Plato’s Republic: Power and Happiness
178 Stanton Street
New York, NY 10002
Plato’s Republic inaugurates a tradition of political and moral philosophy by asking why so many prefer power to happiness. We will pursue answers to Plato’s question by engaging in a close, critical reading and discussion of the dialogue, in all its philosophical and formal complexity. Our animating inquiries and themes will include: Plato’s homology of city and soul; the education of citizens by poets, musicians, legislators, and philosophers; the economic and kinship structures of the city and of utopia; the political uses and limits of metaphysics; and the very possibility of the just city. We will also discuss Plato’s recourses to allegory: of the Divided Line and of the Cave (most famously), as well as of the soul’s transmigrations. As we take up these—and other—themes, we will also critically examine the model of life that Plato’s Socrates presents—that is, of philosophy as a way of life. What connections can we draw between the work of the ancient philosopher and our own contemporary efforts to create cities and selves?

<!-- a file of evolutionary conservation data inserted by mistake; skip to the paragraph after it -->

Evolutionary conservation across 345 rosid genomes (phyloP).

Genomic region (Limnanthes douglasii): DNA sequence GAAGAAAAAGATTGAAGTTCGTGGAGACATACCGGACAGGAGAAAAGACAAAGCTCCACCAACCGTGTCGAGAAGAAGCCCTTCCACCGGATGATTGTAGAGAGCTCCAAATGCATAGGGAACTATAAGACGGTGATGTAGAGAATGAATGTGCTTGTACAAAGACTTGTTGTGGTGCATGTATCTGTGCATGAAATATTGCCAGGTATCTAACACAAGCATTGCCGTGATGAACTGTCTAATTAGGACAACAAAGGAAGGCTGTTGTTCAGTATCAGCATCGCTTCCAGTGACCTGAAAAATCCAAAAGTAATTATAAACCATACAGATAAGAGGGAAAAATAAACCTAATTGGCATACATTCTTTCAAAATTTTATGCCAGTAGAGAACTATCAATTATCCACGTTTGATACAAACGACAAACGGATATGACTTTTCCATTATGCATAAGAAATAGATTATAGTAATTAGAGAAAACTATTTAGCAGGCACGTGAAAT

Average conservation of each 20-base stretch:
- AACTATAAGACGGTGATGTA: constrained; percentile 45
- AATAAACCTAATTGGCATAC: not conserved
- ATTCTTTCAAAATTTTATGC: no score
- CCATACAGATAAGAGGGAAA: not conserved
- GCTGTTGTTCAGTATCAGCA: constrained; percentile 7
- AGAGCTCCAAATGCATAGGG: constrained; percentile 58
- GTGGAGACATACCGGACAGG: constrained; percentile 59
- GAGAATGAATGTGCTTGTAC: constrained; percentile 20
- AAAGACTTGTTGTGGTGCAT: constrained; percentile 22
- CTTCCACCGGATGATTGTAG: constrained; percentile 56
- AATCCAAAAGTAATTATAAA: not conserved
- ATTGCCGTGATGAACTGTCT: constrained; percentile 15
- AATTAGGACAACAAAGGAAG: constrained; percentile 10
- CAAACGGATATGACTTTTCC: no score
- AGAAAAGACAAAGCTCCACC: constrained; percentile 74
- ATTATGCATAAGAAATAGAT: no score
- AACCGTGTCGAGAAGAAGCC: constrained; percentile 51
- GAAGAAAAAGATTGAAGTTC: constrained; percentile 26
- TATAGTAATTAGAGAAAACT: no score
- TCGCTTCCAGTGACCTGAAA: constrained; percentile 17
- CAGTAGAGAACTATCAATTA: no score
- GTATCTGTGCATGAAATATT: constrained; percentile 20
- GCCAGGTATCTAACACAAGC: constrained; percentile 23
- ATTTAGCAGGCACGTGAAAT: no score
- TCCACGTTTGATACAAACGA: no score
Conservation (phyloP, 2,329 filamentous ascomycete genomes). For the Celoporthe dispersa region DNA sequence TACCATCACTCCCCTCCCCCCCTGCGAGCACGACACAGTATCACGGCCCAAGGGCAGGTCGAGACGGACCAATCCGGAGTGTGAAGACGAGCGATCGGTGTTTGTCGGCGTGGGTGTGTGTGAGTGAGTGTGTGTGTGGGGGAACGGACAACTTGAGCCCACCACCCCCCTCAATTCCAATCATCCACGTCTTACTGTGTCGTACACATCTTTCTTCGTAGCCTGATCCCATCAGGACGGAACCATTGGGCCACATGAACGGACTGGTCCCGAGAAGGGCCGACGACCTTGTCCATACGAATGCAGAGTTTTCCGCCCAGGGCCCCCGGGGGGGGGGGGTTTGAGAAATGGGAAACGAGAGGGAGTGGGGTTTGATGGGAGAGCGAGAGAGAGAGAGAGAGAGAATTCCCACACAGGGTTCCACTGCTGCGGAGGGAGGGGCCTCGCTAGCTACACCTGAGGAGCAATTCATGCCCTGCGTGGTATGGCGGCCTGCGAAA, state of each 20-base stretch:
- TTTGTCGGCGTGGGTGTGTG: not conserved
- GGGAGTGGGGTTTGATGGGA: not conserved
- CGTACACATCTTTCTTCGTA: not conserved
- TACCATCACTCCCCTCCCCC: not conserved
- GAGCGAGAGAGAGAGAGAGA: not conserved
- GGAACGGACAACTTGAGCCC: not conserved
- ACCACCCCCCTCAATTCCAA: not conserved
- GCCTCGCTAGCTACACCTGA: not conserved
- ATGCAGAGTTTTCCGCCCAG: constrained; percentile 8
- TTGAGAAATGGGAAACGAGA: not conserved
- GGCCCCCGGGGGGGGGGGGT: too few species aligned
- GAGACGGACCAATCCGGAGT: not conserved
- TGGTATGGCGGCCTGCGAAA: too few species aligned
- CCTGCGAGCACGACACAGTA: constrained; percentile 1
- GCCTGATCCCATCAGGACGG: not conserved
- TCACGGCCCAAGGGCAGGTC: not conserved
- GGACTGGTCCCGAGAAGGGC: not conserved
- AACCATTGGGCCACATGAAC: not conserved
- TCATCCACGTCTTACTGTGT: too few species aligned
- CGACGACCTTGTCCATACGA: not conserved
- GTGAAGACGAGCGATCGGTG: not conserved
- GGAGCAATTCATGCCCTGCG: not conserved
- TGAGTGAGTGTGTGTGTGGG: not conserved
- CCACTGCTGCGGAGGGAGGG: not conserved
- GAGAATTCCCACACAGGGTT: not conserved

Course ScheduleWednesday, 6:30-9:30pm
March 30 — April 20, 2016
Please email us to be placed on the waiting list.